Tom Kettle was a journalist, barrister, writer, poet, soldier, economist and Home Rule politician. As a member of the Irish Parliamentary Party, he was Member of Parliament (MP) for East Tyrone from 1906 to 1910 at Westminster. He joined the Irish Volunteers in 1913, then on the outbreak of World War I in 1914 enlisted for service in an Irish regiment where in 1916 he met his death on the Western Front.
He was one of the leading figures of the generation who at the turn of the twentieth century gave new intellectual life to Irish party politics, and to the constitutional movement towards All-Ireland Home Rule. The Great War brought both of these and his life to an end. A gifted speaker with an incisive mind and devastating wit, his death was regarded as a great loss to Ireland’s political and intellectual life.
Tom Kettle wrote a poem neglected in the anthologies and ignored by his biographer J. B. Lyons. It was called Reason in Rhyme, composed in answer to an English plea to forget the past. According to Tom Kettle’s friend, Robert Lynd, writing on hearing of Kettle’s death at Ginchy on the Somme in 1916, the poem represents Kettle’s testament to England, and expressed his mood to the last.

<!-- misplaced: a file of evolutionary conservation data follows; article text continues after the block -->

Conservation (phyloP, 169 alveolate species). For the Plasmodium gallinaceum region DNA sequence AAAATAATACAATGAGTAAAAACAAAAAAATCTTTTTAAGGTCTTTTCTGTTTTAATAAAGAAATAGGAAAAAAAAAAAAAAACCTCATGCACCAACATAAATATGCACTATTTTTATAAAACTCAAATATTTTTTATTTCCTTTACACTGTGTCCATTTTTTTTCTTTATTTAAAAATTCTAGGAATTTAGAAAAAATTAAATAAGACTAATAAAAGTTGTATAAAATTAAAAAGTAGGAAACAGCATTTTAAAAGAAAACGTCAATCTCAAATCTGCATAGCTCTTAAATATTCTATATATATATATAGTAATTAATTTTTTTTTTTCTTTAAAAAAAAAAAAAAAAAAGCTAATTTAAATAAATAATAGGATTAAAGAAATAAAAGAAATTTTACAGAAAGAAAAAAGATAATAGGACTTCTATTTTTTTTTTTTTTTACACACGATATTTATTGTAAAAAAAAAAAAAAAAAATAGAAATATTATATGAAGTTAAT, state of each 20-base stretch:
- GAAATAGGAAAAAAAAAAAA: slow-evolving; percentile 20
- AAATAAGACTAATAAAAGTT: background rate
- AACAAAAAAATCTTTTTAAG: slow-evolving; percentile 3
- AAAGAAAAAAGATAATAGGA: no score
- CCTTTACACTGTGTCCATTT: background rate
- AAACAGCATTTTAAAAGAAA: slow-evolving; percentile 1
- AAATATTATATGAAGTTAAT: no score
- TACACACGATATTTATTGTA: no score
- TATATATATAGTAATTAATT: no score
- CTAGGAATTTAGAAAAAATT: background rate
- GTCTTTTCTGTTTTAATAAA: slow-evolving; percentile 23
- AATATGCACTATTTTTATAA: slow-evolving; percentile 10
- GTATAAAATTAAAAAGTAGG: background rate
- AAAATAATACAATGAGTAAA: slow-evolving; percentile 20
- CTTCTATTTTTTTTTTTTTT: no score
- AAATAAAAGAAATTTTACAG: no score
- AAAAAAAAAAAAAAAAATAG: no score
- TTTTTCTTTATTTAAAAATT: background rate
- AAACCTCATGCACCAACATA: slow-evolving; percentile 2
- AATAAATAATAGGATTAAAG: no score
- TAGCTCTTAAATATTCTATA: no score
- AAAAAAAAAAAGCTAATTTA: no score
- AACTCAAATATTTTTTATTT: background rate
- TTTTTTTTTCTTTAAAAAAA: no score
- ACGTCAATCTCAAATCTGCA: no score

‘Reason in Rhyme’
by Tom Kettle
Bond from the toil of bate we may not cease:
Free we are to be your friend.
And when you make your banquet, and we come,
soldier with equal soldier must we sit
Closing a battle, not forgetting it.
With not a name to hide
This mate and mother of valiant ‘rebels’ dead
Must come with all her history on her head.
We keep the past for pride:
No deepest peace shall strike our poets dumb
No rawest squad of all Death’s volunteers
No rudest man who died
To tear your flag down in the bitter years
But shall have praise and three times thrice again
When at that table men shall drink with men.
Kettle is memorialised at the Island of Ireland Peace Park, Messine Belgium. A stone tablet features one of his quotes ‘So here, while the mad guns curse overhead, and tired men sigh, with mud for couch and floor, know that we fools, now with the foolish dead, died not for Flag, nor King, nor Emperor, but for a dream born in a herdsman’s shed, and for the sacred scripture of the poor.’
Photo: Tom Kettle Memorial, St Stephens Green, Dublin